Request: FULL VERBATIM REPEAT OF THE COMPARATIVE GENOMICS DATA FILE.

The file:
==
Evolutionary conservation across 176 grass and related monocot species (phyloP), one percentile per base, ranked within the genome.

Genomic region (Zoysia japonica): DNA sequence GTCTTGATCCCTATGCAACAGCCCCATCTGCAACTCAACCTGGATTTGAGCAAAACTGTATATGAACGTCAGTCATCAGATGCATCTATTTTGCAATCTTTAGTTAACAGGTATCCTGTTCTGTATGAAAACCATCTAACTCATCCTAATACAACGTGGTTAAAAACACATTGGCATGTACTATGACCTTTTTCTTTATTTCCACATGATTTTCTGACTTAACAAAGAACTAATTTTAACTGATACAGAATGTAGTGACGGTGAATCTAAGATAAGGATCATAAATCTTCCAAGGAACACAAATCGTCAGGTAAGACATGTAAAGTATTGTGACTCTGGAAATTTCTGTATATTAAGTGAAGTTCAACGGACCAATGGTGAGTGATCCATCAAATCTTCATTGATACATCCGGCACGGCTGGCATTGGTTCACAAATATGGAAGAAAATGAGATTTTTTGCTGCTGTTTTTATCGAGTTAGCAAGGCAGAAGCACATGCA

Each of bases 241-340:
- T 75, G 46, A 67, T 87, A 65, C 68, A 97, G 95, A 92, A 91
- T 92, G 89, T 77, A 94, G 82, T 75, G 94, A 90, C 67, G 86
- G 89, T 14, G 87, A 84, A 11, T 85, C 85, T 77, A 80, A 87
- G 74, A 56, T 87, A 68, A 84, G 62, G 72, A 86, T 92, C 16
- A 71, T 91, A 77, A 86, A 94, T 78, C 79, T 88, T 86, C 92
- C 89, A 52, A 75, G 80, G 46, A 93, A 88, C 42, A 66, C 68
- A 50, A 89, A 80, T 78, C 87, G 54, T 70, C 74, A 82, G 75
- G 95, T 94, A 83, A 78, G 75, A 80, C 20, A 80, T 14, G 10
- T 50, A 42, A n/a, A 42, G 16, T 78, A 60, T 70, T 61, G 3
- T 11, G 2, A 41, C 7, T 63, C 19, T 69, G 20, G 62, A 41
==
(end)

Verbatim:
Evolutionary conservation across 176 grass and related monocot species (phyloP), one percentile per base, ranked within the genome.

Genomic region (Zoysia japonica): DNA sequence GTCTTGATCCCTATGCAACAGCCCCATCTGCAACTCAACCTGGATTTGAGCAAAACTGTATATGAACGTCAGTCATCAGATGCATCTATTTTGCAATCTTTAGTTAACAGGTATCCTGTTCTGTATGAAAACCATCTAACTCATCCTAATACAACGTGGTTAAAAACACATTGGCATGTACTATGACCTTTTTCTTTATTTCCACATGATTTTCTGACTTAACAAAGAACTAATTTTAACTGATACAGAATGTAGTGACGGTGAATCTAAGATAAGGATCATAAATCTTCCAAGGAACACAAATCGTCAGGTAAGACATGTAAAGTATTGTGACTCTGGAAATTTCTGTATATTAAGTGAAGTTCAACGGACCAATGGTGAGTGATCCATCAAATCTTCATTGATACATCCGGCACGGCTGGCATTGGTTCACAAATATGGAAGAAAATGAGATTTTTTGCTGCTGTTTTTATCGAGTTAGCAAGGCAGAAGCACATGCA

Each of bases 241-340:
- T 75, G 46, A 67, T 87, A 65, C 68, A 97, G 95, A 92, A 91
- T 92, G 89, T 77, A 94, G 82, T 75, G 94, A 90, C 67, G 86
- G 89, T 14, G 87, A 84, A 11, T 85, C 85, T 77, A 80, A 87
- G 74, A 56, T 87, A 68, A 84, G 62, G 72, A 86, T 92, C 16
- A 71, T 91, A 77, A 86, A 94, T 78, C 79, T 88, T 86, C 92
- C 89, A 52, A 75, G 80, G 46, A 93, A 88, C 42, A 66, C 68
- A 50, A 89, A 80, T 78, C 87, G 54, T 70, C 74, A 82, G 75
- G 95, T 94, A 83, A 78, G 75, A 80, C 20, A 80, T 14, G 10
- T 50, A 42, A n/a, A 42, G 16, T 78, A 60, T 70, T 61, G 3
- T 11, G 2, A 41, C 7, T 63, C 19, T 69, G 20, G 62, A 41